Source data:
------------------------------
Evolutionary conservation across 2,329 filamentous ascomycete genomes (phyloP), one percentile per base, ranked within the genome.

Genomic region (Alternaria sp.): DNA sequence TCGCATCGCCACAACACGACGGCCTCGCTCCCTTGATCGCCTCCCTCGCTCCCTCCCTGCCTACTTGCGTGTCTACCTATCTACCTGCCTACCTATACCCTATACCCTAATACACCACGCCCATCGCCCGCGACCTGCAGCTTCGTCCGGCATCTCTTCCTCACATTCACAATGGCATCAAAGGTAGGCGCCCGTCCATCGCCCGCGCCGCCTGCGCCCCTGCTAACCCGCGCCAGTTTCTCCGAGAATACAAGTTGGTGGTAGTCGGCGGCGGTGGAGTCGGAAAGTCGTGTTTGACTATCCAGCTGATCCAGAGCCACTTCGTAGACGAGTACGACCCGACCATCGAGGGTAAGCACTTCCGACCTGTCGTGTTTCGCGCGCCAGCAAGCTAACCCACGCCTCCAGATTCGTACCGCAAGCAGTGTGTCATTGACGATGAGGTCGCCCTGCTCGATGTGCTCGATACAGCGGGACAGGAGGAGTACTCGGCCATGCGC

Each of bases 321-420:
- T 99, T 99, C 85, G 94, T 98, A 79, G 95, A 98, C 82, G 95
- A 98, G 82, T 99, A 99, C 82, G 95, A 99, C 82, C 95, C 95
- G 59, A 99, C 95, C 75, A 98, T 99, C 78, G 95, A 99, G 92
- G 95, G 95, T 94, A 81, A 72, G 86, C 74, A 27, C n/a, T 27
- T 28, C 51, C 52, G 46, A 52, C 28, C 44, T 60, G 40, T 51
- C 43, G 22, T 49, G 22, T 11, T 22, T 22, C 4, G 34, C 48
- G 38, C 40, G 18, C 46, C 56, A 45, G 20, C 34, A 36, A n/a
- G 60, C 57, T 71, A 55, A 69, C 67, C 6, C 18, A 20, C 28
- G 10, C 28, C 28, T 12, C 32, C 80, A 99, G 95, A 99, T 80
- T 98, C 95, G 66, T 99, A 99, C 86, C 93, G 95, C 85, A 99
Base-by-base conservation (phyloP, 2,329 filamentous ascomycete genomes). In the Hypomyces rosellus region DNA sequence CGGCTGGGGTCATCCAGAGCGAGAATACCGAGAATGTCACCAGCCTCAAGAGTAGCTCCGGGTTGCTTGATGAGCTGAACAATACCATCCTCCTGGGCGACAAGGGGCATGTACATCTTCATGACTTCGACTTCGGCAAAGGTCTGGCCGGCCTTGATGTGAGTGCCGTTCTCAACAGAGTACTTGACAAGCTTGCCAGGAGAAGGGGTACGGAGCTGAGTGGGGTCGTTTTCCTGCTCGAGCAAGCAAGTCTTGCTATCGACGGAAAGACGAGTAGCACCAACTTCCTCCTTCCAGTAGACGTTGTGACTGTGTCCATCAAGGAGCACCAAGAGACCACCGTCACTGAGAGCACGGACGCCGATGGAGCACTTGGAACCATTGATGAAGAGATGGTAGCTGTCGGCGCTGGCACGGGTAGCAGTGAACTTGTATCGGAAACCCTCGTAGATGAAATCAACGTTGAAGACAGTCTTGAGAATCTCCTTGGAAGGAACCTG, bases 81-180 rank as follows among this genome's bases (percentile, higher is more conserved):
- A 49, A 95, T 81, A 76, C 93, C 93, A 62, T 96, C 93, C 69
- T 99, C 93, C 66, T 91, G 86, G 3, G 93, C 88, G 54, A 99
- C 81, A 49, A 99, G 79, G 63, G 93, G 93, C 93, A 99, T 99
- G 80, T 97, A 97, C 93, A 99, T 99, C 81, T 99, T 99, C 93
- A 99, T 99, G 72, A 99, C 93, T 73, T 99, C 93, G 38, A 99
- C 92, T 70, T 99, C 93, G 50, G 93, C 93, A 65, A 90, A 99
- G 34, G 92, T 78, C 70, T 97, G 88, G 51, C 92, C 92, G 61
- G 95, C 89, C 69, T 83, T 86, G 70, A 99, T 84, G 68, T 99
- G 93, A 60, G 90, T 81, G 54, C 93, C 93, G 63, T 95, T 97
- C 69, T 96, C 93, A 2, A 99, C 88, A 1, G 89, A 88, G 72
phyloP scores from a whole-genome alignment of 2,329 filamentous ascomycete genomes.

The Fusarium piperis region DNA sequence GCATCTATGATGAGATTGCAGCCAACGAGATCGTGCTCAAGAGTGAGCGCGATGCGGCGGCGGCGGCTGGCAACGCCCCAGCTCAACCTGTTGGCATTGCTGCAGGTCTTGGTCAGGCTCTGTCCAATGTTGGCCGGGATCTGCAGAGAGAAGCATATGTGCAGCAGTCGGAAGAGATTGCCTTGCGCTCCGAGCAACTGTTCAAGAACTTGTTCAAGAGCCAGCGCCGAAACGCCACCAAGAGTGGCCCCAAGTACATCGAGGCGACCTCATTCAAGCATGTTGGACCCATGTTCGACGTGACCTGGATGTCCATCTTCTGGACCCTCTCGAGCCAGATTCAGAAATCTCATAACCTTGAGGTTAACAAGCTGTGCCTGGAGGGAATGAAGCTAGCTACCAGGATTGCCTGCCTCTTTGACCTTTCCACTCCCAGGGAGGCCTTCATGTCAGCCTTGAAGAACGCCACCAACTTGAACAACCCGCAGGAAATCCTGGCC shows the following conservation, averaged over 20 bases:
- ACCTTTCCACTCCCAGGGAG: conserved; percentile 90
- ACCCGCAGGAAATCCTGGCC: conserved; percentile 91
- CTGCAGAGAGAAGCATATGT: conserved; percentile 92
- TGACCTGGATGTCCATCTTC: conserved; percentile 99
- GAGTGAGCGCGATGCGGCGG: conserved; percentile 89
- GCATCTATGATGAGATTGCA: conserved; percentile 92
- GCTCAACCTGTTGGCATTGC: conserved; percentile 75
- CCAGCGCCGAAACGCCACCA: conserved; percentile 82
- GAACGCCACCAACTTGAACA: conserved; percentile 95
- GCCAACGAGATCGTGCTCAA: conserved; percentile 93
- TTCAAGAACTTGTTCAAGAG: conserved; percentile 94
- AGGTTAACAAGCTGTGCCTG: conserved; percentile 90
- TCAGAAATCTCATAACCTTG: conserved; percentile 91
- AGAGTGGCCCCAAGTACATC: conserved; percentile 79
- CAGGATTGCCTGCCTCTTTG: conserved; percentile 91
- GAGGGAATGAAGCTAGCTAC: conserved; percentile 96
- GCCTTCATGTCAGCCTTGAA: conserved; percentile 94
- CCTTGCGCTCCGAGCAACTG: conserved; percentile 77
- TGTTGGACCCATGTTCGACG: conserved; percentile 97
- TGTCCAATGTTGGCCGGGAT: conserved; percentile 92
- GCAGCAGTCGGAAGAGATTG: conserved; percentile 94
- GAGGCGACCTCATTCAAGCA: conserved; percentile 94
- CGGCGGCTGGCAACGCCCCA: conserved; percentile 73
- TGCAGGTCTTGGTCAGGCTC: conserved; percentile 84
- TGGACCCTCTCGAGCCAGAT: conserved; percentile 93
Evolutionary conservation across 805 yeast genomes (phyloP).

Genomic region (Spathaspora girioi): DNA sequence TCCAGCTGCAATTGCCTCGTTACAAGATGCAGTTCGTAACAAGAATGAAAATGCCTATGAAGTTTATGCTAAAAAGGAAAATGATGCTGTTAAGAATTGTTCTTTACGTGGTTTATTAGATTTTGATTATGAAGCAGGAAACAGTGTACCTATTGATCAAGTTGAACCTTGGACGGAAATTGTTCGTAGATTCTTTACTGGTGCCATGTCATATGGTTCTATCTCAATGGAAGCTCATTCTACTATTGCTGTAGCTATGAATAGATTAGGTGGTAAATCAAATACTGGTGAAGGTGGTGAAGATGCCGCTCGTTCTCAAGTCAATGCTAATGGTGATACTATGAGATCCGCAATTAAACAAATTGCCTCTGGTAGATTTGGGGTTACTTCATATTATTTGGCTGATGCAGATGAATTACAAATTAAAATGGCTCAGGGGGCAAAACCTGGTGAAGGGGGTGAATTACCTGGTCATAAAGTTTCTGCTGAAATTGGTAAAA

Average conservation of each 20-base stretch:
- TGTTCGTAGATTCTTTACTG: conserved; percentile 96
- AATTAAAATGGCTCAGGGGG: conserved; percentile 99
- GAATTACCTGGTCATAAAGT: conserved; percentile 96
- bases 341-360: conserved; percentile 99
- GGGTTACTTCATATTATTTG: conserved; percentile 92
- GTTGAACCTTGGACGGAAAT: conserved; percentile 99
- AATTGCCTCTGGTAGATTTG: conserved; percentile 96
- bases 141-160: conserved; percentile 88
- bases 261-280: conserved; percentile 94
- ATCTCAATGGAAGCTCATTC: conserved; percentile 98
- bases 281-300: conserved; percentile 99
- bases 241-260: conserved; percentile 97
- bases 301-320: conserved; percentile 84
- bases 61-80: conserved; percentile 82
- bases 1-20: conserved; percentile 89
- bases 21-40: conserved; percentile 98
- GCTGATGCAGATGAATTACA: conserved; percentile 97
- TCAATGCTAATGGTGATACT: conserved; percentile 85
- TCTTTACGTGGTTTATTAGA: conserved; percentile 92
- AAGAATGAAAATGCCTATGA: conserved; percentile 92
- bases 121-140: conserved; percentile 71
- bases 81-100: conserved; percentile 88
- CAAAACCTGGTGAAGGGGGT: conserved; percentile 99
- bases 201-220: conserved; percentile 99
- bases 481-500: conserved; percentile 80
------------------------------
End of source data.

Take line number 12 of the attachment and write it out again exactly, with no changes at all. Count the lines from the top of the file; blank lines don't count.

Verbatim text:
- G 10, C 28, C 28, T 12, C 32, C 80, A 99, G 95, A 99, T 80